Biography of Juan Pérez (¿-1775)

Sailor and Spanish discoverer, born in Palma de Mallorca in date unknown and deceased in 1775 off the coast of Monterey (California).

The news about the childhood and youth of this Navigator in the Pacific and discoverer of America Northwest are very slim. Only know his full name: Juan José Pérez Hernández, who was born in Palma de Mallorca, fray Junípero Serra, President of the missions of California, born in Petra (Mallorca), named him "countryman of the Palm Riviera" in several letters. It started its services to the Bourbon throne in 1750, under the reign of Fernando VI, and continued it with Carlos III, under the command of Governors, Presidents and Viceroys of various overseas territories. Nor are the places that lived or that sailed until 1757, year in which moved to the Philippines, although on several occasions went to the Chinese city of Canton and performed, at least three crossings on the Manila Galleon. In one of them, the "Santa Rosa" frigate, under the command of Ignacio Balzola, came to Acapulco with Juan Pérez as a pilot, who was hired to serve in the colony of San Blas, a new maritime Department, founded by José de Gálvez at the Pacific coast of Mexico, specifically in Nayarit, in 1767, as the basis for organizing several discoverer expeditions in the North-West of America and support the colonization of Sonora and California.

Juan Pérez arrived at San Blas in Nayarit just as it was completed an expedition sea, composed of the steamers "San Carlos" and "San Antonio", intended to recognize and deal with the ports of San Diego and Monterey. Pérez was appointed captain and first pilot of this last boat, also known as "The Prince". October 26, 1768 turned to the sea and was heading to the peninsula of Baja California, at whose southern end anchored on January 25 to meet with José de Gálvez, general inspector of the Viceroyalty of new Spain and organizer of the expedition, who gave instructions for the trip. Fairing the steamer and equipped with new, "San Antonio" made back to the sea 15 February 1768, and carried out a wide turn in the Pacific until sighting the Santa Barbara channel, off the Californian coast Islands. In search of water, the explorers anchored in the islands of San Cristobal and Santa Catalina, then toured the canal which form Islands and California, and finally, put heading Southeast and sighted the port of San Diego April 11, 1768. During the trip, known as the sacred expedition that lasted fifty and nine days, the steamer suffered strong swings, mists and low temperatures which made sick to Juan Pérez.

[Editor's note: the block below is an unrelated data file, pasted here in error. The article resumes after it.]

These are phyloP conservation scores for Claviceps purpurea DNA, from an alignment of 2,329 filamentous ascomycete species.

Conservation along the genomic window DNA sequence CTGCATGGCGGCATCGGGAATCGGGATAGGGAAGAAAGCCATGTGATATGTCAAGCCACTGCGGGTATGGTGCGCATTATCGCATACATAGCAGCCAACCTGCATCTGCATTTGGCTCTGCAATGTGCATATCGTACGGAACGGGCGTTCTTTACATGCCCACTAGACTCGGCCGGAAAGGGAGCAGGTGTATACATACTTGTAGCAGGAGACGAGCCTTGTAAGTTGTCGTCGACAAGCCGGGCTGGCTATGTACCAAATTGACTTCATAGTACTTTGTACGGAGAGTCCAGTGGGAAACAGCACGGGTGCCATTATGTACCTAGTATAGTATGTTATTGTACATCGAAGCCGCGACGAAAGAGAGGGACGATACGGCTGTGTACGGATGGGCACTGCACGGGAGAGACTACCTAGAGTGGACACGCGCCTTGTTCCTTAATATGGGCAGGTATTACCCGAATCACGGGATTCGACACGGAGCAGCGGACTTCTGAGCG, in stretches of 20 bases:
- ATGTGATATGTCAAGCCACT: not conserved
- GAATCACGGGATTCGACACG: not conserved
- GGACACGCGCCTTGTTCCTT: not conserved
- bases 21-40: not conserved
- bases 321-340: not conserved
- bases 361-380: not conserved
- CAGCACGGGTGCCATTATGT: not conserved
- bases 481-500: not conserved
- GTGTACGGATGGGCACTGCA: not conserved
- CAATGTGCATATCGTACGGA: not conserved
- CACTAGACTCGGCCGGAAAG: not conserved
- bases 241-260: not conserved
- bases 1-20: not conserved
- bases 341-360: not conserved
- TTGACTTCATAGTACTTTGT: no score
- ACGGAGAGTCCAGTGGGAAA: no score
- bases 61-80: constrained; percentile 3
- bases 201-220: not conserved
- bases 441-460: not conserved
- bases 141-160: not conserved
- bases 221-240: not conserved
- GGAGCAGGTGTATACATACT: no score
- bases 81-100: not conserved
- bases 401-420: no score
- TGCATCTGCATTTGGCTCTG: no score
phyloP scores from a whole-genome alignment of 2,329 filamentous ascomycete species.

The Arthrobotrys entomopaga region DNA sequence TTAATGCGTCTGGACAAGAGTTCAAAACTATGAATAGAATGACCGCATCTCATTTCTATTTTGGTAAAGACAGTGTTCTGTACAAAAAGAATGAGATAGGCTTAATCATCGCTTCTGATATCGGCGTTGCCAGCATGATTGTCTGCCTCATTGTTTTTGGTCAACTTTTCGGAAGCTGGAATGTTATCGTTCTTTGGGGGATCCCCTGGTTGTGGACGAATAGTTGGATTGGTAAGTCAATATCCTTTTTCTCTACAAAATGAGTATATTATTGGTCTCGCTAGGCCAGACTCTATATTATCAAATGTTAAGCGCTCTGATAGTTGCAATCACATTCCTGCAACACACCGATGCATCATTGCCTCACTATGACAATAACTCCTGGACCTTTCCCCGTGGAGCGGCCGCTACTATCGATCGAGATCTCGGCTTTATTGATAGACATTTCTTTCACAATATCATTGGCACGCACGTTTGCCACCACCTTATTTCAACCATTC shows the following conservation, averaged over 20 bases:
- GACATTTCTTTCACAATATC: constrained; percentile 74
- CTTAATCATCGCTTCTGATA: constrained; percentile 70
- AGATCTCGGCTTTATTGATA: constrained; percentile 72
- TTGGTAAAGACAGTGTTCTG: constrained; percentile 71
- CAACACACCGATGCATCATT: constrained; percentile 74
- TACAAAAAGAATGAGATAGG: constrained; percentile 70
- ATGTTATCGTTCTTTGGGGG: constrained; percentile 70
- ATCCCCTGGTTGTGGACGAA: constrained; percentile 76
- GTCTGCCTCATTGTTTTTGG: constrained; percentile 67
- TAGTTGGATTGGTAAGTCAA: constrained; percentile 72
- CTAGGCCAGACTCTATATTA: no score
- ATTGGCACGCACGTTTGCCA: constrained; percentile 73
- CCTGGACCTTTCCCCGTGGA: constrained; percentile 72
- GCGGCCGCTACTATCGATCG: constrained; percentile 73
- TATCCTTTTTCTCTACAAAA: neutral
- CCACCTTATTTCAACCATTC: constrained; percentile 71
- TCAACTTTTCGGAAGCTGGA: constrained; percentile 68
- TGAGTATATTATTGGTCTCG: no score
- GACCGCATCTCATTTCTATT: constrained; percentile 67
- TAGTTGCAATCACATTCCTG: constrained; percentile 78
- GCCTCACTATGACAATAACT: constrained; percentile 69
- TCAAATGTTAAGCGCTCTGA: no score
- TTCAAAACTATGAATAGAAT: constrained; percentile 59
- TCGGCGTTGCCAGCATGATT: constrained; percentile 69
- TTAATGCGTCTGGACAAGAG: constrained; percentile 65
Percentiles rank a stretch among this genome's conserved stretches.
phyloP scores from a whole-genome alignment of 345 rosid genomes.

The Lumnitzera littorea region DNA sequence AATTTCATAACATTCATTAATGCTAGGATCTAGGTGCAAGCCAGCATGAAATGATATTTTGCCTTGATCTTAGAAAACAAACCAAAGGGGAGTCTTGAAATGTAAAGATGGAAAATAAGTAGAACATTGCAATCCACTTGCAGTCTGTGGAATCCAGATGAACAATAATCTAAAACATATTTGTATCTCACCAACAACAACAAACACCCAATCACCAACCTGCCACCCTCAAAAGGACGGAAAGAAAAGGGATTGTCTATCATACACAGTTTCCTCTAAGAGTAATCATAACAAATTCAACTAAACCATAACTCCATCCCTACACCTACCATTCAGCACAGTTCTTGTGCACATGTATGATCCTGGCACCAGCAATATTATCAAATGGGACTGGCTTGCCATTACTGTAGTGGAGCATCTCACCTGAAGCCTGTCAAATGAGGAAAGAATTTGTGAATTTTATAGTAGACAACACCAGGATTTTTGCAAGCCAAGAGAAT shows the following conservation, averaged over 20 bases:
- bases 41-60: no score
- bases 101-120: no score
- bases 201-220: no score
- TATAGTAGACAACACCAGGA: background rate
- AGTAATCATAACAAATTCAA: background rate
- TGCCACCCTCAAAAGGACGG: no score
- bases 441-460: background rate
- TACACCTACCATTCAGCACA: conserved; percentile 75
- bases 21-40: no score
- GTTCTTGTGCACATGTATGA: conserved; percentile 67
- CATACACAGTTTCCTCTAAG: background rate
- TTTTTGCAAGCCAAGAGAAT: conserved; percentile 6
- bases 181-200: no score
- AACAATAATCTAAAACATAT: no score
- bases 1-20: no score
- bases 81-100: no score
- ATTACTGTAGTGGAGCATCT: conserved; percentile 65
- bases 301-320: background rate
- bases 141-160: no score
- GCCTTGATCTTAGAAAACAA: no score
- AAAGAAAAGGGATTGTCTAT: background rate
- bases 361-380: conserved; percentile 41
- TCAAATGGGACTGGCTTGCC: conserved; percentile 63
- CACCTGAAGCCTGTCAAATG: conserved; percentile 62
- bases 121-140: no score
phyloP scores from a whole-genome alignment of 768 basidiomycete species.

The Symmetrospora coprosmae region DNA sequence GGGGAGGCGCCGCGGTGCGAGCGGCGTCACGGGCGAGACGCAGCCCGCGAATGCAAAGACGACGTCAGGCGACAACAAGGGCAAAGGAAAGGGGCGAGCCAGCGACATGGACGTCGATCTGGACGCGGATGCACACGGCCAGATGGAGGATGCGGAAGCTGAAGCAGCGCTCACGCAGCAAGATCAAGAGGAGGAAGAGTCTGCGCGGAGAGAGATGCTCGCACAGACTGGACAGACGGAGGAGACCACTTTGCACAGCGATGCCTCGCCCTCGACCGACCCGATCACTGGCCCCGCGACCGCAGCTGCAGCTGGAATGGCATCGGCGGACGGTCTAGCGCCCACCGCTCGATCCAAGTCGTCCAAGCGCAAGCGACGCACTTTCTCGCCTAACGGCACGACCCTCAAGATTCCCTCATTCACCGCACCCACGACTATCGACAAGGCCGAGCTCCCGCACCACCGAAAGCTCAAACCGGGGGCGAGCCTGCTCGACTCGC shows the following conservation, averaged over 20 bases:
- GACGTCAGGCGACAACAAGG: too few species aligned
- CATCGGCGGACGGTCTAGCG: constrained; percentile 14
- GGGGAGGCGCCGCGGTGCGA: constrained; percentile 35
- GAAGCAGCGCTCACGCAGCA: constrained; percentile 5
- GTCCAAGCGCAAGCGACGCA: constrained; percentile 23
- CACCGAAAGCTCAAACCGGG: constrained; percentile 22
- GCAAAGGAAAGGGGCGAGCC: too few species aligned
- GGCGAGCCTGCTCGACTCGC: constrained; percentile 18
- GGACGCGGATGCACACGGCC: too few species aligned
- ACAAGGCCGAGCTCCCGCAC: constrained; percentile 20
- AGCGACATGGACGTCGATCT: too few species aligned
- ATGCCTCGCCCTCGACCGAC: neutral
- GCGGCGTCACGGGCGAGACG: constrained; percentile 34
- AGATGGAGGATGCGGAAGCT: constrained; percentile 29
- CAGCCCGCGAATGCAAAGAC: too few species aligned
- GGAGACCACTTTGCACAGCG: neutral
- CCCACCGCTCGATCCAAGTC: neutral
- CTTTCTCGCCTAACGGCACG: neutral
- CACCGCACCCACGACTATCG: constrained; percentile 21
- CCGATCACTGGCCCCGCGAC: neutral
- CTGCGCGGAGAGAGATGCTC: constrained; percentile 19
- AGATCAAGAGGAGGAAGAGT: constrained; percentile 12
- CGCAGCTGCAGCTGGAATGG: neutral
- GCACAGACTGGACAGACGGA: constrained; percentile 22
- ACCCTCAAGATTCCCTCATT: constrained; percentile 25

In San Diego, the Mallorcan captain had to wait for the other ship of the expedition, the "San Carlos", and after the arrival of the terrestrial games, commanded by Governor Gaspar de Portolà and fray Junípero Serra. Gathered all the groups, the situation in San Diego became unbearable due to the lack of food and by numerous patients who had between soldiers and sailors, all of which prevented fulfill tasks of surveillance and begin construction of the first missionary buildings. For these reasons, the Portolá Governor sent Juan Pérez back to San Blas in search of healthy men and bastimentos of refreshment, trip successfully between June 9 and July 30, 1768, with the help of just eight men.